“`We apply the same standard of review the trial court used in determining whether the evidence presented to the trial court created a genuine issue of material fact. Once a party moving for a summary judgment establishes that no genuine issue of material fact exists, the burden shifts to the nonmovant to present substantial evidence creating a genuine issue of material fact. “Substantial evidence” is “evidence of such weight and quality that fair-minded persons in the exercise of impartial judgment can reasonably infer the existence of the fact sought to be proved.” In reviewing a summary judgment, we view the evidence in the light most favorable to the nonmovant and entertain such reasonable inferences as the jury would have been free to draw.’

“Nationwide Prop. Cas. Ins. Co. [v. DPF Architects, P.C.], 792 So.2d [369] at 372 [(Ala. 2001)](citations omitted), quoted in American Liberty Ins. Co., 825 So.2d at 790.”

844 So.2d at 545.

Caton contends that he is indeed an “aggrieved party” under the provisions of ? 11-52-80, Ala. Code 1975. To support his argument, Caton cites H.H.B., L.L.C. v. D F, L.L.C., 843 So.2d 116 (Ala. 2002), in which this Court held that a neighboring property owner had standing to intervene as an aggrieved party in an action appealing the denial of a requested zoning change. In H.H.B, L.L.C., this Court stated:

“Although there is no express statutory authority that allows H.H.B. to intervene to object to a rezoning, H.H.B.’s concerns are analogous to a third-party’s right to intervene as an `aggrieved party’ pursuant to ? 11-52-80, Ala. Code 1975, in an appeal from a zoning board of adjustment’s decision to grant a variance in zoning regulations. This Court discussed the issue of an aggrieved party’s standing in Ex parte Steadham, 629 So.2d 647 (Ala. 1993):

“`”In order for a party to have standing to challenge the decision of a zoning board of adjustment he must be a `party aggrieved.’ To establish himself as a `party aggrieved’ he must present `proof of the adverse effect the changed status of the rezoned property has, or could have, on the use, enjoyment and value’ of his own property.”‘

“629 So.2d at 648 (quoting Crowder v. Zoning Bd. of Adjustment, 406 So.2d 917, 918 (Ala.Civ.App. 1981), quoting in part Cox v. Poer, 45 Ala. App. 295, 297, 229 So.2d 797, 799 (1969)). After reviewing Jones’s testimony in light of the above principles, we conclude that H.H.B. presented enough evidence toPage 1062
show that rezoning the subject property to B-2 could have an adverse effect on H.H.B.’s property. Therefore, H.H.B. had standing to intervene in this case and has standing to appeal the circuit court’s judgment.”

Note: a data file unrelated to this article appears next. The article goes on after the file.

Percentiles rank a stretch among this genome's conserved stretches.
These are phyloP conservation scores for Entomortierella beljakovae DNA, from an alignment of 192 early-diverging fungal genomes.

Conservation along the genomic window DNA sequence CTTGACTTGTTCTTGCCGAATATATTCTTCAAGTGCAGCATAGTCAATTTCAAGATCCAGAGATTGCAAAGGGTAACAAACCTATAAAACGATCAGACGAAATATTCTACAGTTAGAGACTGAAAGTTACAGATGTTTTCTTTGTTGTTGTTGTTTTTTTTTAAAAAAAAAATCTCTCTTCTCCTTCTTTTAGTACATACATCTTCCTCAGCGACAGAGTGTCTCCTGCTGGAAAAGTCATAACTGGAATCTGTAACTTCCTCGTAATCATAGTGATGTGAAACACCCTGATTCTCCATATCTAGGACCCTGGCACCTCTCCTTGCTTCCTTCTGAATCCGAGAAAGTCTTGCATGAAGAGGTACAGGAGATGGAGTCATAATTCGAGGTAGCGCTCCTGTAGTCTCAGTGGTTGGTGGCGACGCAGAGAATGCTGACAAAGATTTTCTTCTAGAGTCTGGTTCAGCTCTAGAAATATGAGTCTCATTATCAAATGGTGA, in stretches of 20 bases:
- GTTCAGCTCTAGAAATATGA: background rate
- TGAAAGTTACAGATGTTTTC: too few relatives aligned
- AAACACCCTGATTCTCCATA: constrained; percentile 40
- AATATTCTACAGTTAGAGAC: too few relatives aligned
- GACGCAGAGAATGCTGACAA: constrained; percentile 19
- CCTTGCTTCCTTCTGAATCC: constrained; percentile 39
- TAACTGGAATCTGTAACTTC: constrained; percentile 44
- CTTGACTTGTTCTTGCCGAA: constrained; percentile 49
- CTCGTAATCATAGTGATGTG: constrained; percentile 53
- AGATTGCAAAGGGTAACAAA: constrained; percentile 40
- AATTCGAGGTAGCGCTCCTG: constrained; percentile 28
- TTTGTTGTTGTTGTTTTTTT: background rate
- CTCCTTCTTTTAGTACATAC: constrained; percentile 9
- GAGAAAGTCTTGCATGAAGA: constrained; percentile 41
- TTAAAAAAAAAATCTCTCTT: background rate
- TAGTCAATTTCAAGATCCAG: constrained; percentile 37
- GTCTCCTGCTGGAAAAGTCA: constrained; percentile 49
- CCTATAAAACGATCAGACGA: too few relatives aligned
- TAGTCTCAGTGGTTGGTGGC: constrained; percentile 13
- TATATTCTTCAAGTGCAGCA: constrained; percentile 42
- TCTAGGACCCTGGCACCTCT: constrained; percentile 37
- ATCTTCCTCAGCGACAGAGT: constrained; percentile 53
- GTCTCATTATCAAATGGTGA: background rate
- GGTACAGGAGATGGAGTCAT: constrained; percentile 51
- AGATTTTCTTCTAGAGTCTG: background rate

843 So.2d at 119.

Caton argues that he has shown that the “refusal to follow any procedural due process and allow him a hearing before a decision was made . . . caused his property to drop in value by a minimum of $60,000.” Caton further states:

“The [zoning] [c]ommission never recorded a vote on the property. The `hearing’ they had was to hear what Mr. Caton said, not to consider the merits of the zoning on the property.”

(Caton’s brief, p. 22.)

The City of Thorsby argues that “the undisputed facts show that the plaintiff, Caton, sold the property before the [zoning] [c]ommission could schedule a public meeting or reach a decision on his request. The result is that there was no decision from which Caton can appeal. . . . Thus, Caton never suffered an adverse decision by the [zoning] [c]ommission or the City Council. . . .” (City’s brief, p. 9.)

The record shows that Caton was attempting to amend the zoning ordinance, which was passed pursuant to the provisions of ? 11-52-77, Ala. Code 1975. Section 11-52-78, Ala. Code 1975, states the procedure to amend such an ordinance:

“Such . . . ordinances passed under the authority of this article may from time to time be amended, supplemented, changed, modified or repealed.

“The provisions of Section 11-52-77 relative to public hearings and official notices shall apply to all changes and amendments.”

Section 11-52-77, Ala. Code 1975, states that no ordinance shall be passed by a municipal corporation until the municipal corporation has complied with one of the two following procedures:

“(1) Prior to adoption, the proposed ordinance shall be published in full for one insertion and an additional insertion of a synopsis of the proposed ordinance, one week after the first insertion . . .; both such insertions shall be at least 15 days in advance of its passage and in a newspaper of general circulation. . . .

“(2) Prior to adoption, notice that an ordinance will be considered shall be published for three consecutive weeks in a newspaper of general circulation in the county. . . .”

We believe that the facts in this case are analagous to the facts in Exparte Bedingfield, 782 So.2d 290 (Ala. 2000). In Bedingfield, property that was, through an “honest or clerical error,” mistakenly classified as residential rather than business could not be rezoned without strictcompliance with the notice provisions of ? 11-52-77 and -78, Ala. Code 1975. In Bedingfield, this Court stated: